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Paddy Driscoll

The King of the Duhallow Travellers he had earned the right
To his honourable title he won in a fist fight
A title he held till he drew his last breath
A hero in life and a legend in death.

The old Traveller Paddy Driscoll a man without fear
He loved his black porter and whiskey and beer
In his horse drawn van with his wife and his children he travelled around
And Duhallow to him it was always home ground.

I knew him as an old man he looked old and gray
And one who had clearly known a better day
He sang his old songs by the camp fire at night
As he drank his porter a memorable sight.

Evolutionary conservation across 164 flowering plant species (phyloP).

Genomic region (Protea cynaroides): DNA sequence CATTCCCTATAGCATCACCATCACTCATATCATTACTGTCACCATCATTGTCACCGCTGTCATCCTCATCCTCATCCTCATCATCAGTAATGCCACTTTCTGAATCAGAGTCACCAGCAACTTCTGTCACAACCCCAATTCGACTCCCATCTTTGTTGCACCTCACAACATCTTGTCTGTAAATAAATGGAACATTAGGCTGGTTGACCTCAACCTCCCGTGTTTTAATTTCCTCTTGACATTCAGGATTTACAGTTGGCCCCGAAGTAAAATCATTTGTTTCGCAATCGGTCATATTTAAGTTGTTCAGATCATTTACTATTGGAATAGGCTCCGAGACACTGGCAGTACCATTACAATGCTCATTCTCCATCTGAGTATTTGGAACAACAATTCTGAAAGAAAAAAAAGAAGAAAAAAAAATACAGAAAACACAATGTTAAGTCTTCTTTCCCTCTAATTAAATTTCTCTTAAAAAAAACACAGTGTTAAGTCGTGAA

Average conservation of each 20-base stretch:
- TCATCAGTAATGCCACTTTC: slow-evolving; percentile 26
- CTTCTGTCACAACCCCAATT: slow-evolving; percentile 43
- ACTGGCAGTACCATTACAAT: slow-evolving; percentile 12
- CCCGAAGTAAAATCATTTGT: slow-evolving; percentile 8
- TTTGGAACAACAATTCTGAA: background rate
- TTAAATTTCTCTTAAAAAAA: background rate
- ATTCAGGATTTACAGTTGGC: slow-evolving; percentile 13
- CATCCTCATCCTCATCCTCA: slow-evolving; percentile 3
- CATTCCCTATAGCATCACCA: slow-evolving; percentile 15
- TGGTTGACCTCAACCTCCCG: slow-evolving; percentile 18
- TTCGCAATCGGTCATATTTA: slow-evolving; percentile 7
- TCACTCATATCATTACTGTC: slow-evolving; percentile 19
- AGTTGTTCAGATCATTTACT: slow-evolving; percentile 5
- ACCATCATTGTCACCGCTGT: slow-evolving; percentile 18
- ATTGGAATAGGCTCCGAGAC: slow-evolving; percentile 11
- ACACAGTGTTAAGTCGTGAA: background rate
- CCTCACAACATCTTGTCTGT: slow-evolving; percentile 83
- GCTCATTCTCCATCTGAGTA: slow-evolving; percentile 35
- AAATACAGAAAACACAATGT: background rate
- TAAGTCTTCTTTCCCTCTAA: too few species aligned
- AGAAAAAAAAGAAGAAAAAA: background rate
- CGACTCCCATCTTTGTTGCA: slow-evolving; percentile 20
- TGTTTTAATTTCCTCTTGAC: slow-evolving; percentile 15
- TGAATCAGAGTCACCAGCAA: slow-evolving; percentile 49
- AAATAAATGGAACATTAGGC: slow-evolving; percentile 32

The chilly winds soughed in the wind swept hedgerow
On that night in November five decades ago
His children and grand children with him did sing
The memory still with me of the Travellers King.

Nowadays in old Ireland don't expect to see
At a cross road a horse drawn van of a Traveller parked close to a tree
The sixties brought changes and nothing does last
Though I still remember the forgotten past.

By the Shannaknock by road off of the main Killarney Road
For those of no fixed address a temporary abode
But they were never allowed to enjoy a long stay
For the police always came to send them on their way.

The last King of the Duhallow Travellers in his long rest lay
But stories about him are still told today
With his family he travelled in the green Countryside
And he drunk and he sung till the day that he died.

A great man like Paddy Driscoll how could one forget
With his bottle of porter I picture him yet
Sitting by the camp fire singing an old song
And his children and their children with him singing along.

by Francis Duggan

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